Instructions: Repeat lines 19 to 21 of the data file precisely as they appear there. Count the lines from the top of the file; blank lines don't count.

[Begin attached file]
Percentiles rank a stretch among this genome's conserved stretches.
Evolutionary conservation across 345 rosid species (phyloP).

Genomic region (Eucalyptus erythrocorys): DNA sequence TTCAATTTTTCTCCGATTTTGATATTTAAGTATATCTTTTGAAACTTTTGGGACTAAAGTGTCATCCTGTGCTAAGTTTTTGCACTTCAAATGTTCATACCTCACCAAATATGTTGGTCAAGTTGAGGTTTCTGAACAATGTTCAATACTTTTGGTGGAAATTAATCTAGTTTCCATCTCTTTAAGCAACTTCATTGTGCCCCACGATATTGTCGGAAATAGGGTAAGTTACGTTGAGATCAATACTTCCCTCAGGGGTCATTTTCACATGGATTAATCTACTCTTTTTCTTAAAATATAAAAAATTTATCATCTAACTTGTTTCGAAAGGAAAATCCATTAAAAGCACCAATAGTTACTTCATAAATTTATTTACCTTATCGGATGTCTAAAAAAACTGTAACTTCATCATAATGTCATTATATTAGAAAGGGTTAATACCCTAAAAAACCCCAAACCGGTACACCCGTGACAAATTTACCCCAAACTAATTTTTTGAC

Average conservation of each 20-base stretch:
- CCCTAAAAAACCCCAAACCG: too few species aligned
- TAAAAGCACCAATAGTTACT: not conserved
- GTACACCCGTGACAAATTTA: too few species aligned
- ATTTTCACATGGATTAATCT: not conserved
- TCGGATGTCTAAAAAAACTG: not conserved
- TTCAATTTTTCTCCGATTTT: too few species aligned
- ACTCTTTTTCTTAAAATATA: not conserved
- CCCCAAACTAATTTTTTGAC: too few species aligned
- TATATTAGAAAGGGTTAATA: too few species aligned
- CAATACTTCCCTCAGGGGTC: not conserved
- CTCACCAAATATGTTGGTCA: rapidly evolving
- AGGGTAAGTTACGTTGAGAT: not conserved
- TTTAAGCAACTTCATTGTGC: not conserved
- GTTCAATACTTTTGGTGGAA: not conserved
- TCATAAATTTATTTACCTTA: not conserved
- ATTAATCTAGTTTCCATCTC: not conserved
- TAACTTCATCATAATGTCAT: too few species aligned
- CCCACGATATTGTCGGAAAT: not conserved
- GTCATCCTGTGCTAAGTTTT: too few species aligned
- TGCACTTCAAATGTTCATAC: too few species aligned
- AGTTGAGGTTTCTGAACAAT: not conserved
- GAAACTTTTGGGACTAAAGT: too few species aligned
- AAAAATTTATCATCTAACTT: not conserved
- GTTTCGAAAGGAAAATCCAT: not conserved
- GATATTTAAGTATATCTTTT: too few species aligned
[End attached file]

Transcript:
- TCATAAATTTATTTACCTTA: not conserved
- ATTAATCTAGTTTCCATCTC: not conserved
- TAACTTCATCATAATGTCAT: too few species aligned